“But tensions ‘quickly escalated,’ things became ‘more aggressive’ and Melati died in a fight, the zoo said.”
When Asim arrived at London Zoo, he was described as “a handsome, confident cat who is known for being very affectionate with the ladies in his life,” adding “we’re hoping he’ll be the perfect mate for our beautiful Melati.”
Well, relationships can be complicated, right boys and girls?
The Sumatran tiger, which naturally lives in the forest and jungles of Sumatra, Indonesia, is now classified as critically endangered. In the 1970s, there were estimated to be 1,000 in the wild, while today’s figures say there are just 300.
The BBC had some tiger facts, two of which I found rather remarkable.
“The roar of a tiger can be so loud that it can be heard from two miles away.”
“From sitting down, a tiger is able to leap forward 33 feet”!
Good gawd! No wonder ‘Tiger’ is consistently No. 3 on the ASL.
--Doh! “A Russian farmer who may have suffered an epileptic seizure and collapsed into her pig pen was eaten by her pigs, according to reports citing Russian media.
“The woman, 56, was feeding the animals in a village in the central Russian region of Udmurtia when she fainted and fell into the pigpen, the BBC reported....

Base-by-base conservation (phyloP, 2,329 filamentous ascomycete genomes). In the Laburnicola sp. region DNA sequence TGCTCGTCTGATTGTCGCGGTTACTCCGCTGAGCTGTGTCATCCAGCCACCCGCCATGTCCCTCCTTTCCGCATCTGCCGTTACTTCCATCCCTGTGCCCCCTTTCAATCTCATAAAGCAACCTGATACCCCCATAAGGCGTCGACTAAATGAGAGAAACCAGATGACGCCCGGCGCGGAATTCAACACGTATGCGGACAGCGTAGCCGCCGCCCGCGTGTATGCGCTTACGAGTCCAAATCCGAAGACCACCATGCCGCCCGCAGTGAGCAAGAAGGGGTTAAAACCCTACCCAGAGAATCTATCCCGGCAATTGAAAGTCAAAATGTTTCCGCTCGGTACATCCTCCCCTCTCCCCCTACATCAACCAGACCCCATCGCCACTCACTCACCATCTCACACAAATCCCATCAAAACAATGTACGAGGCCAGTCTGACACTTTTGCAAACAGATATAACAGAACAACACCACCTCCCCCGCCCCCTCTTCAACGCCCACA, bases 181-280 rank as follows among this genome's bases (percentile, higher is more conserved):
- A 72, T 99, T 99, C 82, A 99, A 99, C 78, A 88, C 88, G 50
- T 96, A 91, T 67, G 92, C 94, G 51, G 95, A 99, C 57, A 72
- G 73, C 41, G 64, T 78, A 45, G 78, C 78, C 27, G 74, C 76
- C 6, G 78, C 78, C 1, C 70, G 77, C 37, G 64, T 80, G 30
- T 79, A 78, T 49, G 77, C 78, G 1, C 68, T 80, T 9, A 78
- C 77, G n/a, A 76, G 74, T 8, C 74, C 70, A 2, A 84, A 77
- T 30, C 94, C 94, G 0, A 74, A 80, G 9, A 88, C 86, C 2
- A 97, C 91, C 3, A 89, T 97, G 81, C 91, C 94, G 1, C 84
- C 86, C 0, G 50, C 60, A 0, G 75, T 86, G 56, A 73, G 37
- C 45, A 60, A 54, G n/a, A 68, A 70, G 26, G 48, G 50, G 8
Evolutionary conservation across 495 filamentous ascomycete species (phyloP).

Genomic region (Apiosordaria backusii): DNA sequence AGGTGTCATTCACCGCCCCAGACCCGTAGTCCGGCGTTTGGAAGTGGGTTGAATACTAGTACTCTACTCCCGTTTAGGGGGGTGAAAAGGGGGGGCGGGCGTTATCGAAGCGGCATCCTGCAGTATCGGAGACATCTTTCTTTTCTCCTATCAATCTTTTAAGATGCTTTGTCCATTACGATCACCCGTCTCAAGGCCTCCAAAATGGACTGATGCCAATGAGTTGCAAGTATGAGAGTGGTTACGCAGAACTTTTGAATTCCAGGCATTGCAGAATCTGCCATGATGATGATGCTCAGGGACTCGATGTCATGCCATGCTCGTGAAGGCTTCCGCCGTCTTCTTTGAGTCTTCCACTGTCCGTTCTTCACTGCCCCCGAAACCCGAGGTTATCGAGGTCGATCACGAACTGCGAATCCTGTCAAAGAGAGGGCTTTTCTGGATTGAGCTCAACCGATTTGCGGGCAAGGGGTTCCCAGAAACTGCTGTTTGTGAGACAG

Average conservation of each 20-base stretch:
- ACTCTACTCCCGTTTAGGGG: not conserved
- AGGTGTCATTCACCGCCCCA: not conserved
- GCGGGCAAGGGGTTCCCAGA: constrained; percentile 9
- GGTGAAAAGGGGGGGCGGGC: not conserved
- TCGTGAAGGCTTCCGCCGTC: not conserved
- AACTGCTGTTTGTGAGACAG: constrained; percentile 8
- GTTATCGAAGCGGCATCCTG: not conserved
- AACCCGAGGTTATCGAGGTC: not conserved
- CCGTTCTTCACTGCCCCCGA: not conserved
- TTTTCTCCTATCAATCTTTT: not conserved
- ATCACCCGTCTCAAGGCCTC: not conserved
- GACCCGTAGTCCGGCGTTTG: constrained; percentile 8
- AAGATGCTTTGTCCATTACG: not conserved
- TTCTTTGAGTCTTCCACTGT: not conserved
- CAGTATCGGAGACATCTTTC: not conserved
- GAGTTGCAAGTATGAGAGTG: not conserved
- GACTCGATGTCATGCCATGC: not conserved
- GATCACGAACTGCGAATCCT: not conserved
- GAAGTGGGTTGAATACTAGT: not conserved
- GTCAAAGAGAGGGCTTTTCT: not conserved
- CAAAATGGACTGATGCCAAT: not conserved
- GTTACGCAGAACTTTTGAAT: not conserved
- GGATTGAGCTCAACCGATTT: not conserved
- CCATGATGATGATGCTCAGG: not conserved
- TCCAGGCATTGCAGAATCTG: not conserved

“The husband went to bed early the day before her death, because he was not feeling well, but he awoke to find his wife missing, the report said.
“He then discovered her body in the pen.”
That’s a lousy way to start the day. Hope the rest of it went better for the lad.
And remind me not to go to a petting zoo in Udmurtia, which admittedly was never on my bucket list.
--Meanwhile, from the Irish Independent:
“Chimpanzees escaped from their enclosure at Belfast Zoo on Saturday afternoon after making an improvised ladder from tree branches.
“The BBC has reported that a chimpanzee was seen walking on a path with members of the public, while others attempted to escape.
“Belfast Zoo spokesperson Alain Cairns said that the chimpanzees had been able to build the ladder after the trees in their enclosure had been weakened by storms.
“He said they only remained outside their enclosure for a short time before returning as they were ‘quite cowardly.’